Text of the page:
In a world where tenured law professors are starting to face layoffs, prospective law professors need to craft job applications that not only let them stand out above the rest, but also convey the sort of low-maintenance attitude that an administration can work with in the changing law school landscape. Why add a prima donna when you’ve already got professors bitterly complaining that daring to question whether their 3L seminars teach practical legal skills is an attack on their personhood? (And, yes, that happened after I published this story… it was hilarious.)

So this application is halfway there. It certainly stands out above the rest in that it’s completely insane. But it utterly fails the prima donna test, since more than half of the application is a list of his demands upon the administration and faculty in return for his services as — wait for it — “one of the top legal researchers in the US”….

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We live in a Christian nation ‘Jack.’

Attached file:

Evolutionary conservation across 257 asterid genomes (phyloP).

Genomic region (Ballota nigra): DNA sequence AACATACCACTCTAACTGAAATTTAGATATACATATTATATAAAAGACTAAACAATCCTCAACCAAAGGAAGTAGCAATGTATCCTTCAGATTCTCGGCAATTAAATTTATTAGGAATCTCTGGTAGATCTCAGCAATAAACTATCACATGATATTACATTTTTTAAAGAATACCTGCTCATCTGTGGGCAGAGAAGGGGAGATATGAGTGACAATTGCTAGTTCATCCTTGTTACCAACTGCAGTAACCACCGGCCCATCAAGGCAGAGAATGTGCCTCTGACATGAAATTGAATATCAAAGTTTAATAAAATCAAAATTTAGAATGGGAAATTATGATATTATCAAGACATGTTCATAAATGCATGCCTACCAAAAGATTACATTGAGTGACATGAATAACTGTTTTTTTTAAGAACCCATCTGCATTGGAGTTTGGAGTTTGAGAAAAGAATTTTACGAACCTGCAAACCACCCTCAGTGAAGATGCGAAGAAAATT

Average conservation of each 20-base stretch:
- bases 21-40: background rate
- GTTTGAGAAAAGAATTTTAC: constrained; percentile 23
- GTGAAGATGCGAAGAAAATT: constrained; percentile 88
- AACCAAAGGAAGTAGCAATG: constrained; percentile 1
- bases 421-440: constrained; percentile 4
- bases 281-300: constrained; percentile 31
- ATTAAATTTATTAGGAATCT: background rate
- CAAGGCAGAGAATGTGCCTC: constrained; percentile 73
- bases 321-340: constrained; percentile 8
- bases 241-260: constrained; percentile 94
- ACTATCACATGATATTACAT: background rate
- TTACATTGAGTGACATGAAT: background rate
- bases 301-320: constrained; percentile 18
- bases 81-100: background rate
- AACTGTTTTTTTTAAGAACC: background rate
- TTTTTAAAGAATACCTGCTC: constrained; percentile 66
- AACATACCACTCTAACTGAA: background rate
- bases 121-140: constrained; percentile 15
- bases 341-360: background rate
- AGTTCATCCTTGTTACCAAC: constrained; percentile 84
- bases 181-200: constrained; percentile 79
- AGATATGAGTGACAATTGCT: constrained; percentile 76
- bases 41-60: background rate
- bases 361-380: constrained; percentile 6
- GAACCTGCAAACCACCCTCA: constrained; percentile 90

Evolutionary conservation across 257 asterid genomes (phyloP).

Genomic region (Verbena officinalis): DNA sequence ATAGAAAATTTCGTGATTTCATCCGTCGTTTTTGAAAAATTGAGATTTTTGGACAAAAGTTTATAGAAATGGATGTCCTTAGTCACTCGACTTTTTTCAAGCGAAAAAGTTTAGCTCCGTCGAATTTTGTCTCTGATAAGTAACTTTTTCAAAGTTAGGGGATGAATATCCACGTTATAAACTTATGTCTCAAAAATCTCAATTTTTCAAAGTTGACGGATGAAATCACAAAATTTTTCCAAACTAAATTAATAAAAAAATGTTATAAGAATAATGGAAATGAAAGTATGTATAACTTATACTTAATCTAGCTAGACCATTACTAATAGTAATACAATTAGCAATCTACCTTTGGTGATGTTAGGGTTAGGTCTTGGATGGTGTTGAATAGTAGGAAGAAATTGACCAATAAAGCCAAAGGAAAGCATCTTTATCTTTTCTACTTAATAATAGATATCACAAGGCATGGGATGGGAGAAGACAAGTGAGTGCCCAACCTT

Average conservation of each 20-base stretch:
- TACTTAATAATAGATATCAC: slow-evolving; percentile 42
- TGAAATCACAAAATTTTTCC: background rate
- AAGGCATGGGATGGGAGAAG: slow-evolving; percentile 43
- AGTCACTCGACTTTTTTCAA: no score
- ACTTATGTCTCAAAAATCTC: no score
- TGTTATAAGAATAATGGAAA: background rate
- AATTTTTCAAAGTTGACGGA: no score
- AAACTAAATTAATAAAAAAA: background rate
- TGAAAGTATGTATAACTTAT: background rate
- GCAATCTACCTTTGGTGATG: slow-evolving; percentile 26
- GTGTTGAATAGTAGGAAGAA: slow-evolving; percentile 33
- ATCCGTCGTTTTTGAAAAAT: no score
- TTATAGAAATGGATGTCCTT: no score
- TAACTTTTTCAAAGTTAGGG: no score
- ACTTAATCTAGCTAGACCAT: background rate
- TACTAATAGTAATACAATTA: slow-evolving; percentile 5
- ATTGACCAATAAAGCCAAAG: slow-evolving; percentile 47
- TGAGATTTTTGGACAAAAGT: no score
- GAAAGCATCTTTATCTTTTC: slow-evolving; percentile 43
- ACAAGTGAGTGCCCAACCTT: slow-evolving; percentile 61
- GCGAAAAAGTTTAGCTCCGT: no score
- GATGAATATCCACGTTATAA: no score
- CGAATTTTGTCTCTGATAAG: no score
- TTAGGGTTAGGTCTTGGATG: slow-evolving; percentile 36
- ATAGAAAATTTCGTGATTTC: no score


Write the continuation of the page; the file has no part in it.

Chris Sevier, the Apple Porn plaintiff, channelling his hero, Phil Robertson. According to Sevier’s rambling, 91-page complaint, A&E’s decision to suspend Robertson indefinitely will have a chilling effect on the practice of Christianity. President Obama makes it into the complaint because he’s allegedly in cahoots with the network in an elaborate strategy to further the gay agenda through basic cable.

(Look, if cable television stations were the locus of a vast conspiracy to enforce a gay agenda, shouldn’t Sevier be suing over the existence of Bravo?)

If you’ve ever wondered what a difference your $150K+ legal education makes, watch a pro se litigant. If you’ve ever wondered what a difference your $150K+ legal education and a clean bill of mental health makes, watch this pro se litigant.

Pro se litigants are often entertaining with their hare-brained theories about law and fervent yet unwarranted conviction that everyone is out to get them. Ironically, pro se litigants tend to hate the judge most of all, even though the most frustrating part of litigating against a wingnut is the way judges bend over backward to help out — prolonging the inevitable while slowly bleeding your patience and your client’s wallet. But it’s rare to have video of one launching into a full tirade against a judge before storming out of the courtroom.

So what’s this guy’s deal?

(Be careful — on some computers the video just starts automatically so be prepared)